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Whilst Research & Development (R&D) tax relief is now an adult, given that is has been in the UK tax legislation for over 18 years, there are many companies still not claiming the relief they are entitled to or are only scratching the surface in their claims.
Most companies don’t claim because they are simply not aware. HMRC estimate that around 200,000 companies in the UK could be claiming R&D tax relief but only around 40,000 actually do.
As a reminder – to an SME a claim uplifts qualifying costs by an additional 130%, substantially reducing a tax liability or, in the case of losses, an increased loss that can be surrendered in return for 14.5% cashback from HMRC, whether or not that company has paid any tax in the past! A claim can be submitted up to two years after the end of the accounting period.
What are the three main misconceptions or barriers to make a claim? (more…)
As previously reported on IPcopy, HM Treasury and HM Revenue and Customs are currently running a consultation on proposed changes to the UK Patent Box scheme. The consultation runs until this Friday (4 December 2015) and the consultation document, which includes some background on the existing Patent Box scheme, can be found here.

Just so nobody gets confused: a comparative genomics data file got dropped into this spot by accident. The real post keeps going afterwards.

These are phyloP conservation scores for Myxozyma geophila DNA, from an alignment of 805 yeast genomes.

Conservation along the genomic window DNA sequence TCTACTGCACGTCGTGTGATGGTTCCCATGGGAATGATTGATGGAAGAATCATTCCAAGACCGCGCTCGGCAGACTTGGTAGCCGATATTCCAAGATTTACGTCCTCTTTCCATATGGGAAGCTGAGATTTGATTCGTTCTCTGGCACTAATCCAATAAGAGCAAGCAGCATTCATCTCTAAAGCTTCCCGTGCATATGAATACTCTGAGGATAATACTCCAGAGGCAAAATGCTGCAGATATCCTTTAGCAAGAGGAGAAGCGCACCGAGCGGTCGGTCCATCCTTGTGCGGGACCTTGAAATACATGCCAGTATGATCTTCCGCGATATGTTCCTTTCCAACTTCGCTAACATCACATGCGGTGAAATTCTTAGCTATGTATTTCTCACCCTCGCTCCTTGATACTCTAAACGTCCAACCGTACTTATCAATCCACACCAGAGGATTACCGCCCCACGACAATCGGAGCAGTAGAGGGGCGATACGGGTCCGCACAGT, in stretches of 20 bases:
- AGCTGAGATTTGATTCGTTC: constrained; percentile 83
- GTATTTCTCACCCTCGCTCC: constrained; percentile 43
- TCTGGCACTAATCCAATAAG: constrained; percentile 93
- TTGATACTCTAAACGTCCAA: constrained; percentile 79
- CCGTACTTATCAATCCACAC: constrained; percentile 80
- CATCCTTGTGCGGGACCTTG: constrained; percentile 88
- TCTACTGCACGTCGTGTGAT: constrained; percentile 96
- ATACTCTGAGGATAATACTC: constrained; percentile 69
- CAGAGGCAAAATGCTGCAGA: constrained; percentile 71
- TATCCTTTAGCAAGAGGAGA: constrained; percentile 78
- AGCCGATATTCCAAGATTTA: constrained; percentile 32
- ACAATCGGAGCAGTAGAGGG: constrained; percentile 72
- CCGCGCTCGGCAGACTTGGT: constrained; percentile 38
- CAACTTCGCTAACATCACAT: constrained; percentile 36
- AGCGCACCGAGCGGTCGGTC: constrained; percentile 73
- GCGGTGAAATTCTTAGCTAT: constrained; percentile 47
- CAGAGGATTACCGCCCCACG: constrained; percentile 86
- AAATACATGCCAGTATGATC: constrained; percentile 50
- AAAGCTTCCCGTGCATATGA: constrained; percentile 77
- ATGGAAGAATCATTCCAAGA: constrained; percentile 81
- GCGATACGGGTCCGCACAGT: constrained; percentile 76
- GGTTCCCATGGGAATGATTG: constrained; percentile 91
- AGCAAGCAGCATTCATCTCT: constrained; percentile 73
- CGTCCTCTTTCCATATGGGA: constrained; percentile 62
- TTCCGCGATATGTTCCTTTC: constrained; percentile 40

The main change proposed in the consultation is the use of R&D expenditure as a proxy for “substantial activities”. A so called “nexus fraction” will then be calculated in which a company’s own R&D expenditure on the IP in question plus any subcontracted R&D expenditure to an unrelated party (these figures together forming the “qualifying expenditure”) will be divided by the qualifying expenditure plus any R&D subcontracted to a related party plus acquisition costs.
Companies who have developed their own IP are likely to have a nexus fraction of close to “1” and so will essentially be unaffected by the revised rules. However, company’s which have acquired IP will see nexus fractions of <1 which will therefore reduce the income which qualifies for the new Patent Box.
Although the main change is the use of R&D expenditure as a proxy for substantial activities it is noted that the proposed changes will also have some other fairly noticeable effects, namely: (more…)
HM Treasury and HM Revenue and Customs have jointly launched a consultation on proposed changes to the UK Patent Box scheme. The changes are being proposed in order to meet proposals developed by the Organisation for Economic Co-operation and Development (OECD) to harmonise preferential tax regimes that operate in G20 states.
The consultation runs until 4 December 2015 and sets out the Government’s preferred approach to the new international framework set out by the OECD. The consultation will affect UK business that hold/exploit patents.
Due to some slightly compressed deadlines arising from the OECD, the Government’s plan is to publish proposed legislation in December 2015 and then a response to the consultation in spring next year. The current patent box rules will apparently be modified by legislation in the 2016 Finance Bill.
The consultation document includes some background on the existing Patent Box scheme. The Patent Box, which of course is a tax initiative that seeks to make the UK competitive for high-tech companies, has apparently seen 639 companies taking part so far and receiving benefits that total £335 million. (more…)